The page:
I grabbed Tatiana and defaulted to my second choice: The L.A. Inn, about a hundred meters from the beach, for 70,000Rp/per night. The place really lacks any kind of atmosphere that makes you want to stay in the room, but it was spacious and generally clean—save for the shower drain that wouldn't drain, forcing you and the person who showers after you to enjoy the ankle-deep filth that was previously attached to your person.
The L.A. Inn is a perfect example of the half-way mark between the questionable US$5/night rooms and the rather pleasant US$10/night rooms. Our room had a private bathroom, but no hot water. We had no dining or pool facilities, but were allowed the use of the sister property, The AP Inn, just down the street (including a coupon for a pretty decent free breakfast).
Tatiana and I ultimately ditched The L.A. Inn today and switched over to the AP Inn. For US$3/night more we were in a much more enjoyable room with lots of natural light, and in a place where I can easily wake Tatiana up with breakfast in bed.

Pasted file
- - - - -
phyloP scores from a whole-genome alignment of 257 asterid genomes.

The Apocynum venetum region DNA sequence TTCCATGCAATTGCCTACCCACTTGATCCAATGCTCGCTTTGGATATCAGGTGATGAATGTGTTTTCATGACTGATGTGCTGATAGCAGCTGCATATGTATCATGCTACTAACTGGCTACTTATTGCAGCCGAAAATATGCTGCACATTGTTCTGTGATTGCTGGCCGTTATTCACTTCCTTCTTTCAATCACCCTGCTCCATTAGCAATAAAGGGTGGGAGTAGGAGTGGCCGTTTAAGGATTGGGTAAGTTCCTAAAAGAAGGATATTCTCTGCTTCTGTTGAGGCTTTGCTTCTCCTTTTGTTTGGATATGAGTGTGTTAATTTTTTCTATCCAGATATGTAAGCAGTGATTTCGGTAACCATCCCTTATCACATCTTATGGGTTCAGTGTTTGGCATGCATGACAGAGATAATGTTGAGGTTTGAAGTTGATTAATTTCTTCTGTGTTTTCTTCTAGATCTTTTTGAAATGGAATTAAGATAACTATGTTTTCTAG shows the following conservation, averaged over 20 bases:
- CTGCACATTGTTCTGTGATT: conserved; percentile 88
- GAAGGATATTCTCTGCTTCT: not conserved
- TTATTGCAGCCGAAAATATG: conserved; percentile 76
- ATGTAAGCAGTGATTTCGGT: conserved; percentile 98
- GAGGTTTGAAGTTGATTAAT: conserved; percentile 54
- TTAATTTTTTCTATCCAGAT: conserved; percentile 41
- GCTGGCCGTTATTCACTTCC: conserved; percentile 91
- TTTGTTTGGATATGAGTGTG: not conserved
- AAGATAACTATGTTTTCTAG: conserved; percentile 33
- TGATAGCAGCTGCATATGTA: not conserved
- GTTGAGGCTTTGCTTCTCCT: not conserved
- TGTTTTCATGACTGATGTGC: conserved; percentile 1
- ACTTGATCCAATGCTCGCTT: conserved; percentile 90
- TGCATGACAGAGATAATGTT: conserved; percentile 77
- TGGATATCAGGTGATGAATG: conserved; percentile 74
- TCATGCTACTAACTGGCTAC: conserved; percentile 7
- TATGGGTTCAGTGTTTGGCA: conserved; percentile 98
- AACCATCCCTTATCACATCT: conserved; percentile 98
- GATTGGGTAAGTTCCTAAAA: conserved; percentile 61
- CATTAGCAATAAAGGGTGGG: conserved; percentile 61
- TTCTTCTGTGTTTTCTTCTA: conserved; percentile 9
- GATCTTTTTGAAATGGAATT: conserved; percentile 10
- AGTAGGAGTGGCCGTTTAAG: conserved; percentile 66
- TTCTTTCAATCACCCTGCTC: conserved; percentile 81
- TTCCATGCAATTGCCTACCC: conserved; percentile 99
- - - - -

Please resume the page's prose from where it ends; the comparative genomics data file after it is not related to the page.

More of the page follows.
I've discovered that having a pool here in Kuta is very desirable, as the water here is freezing. I'm so unmotivated to go to the beach, where all I am is pestered to buy crap from the countless roaming vendors. Here at the refreshing pool of the AP Inn, I get the same tan, topless Europeans to look at, and no one pestering me to buy their wares.
Listening to the radio of the countries I travel in is something I love to do. I feel it offers up an easy glimpse at local culture. But I really can't stand the abrasive nature of the Indonesian language, Bahasa Indonesian. Lounging at the pool, every time the music stops for a commercial break I have to rip the earbud headphones out of my ears—spot-checking at intermittent periods to see if the DJ or advert has stopped blabbering.
I'm on the bubble as to which is worse, this, or Filipino (Tagalog). Indonesian seems to have a strong Arabic feel to it, and comes off to me as just plain ugly. Since my MP3 player can record off the radio, I've taken a random sampling of a language best enjoyed by those who can't hear (only 225KB in size).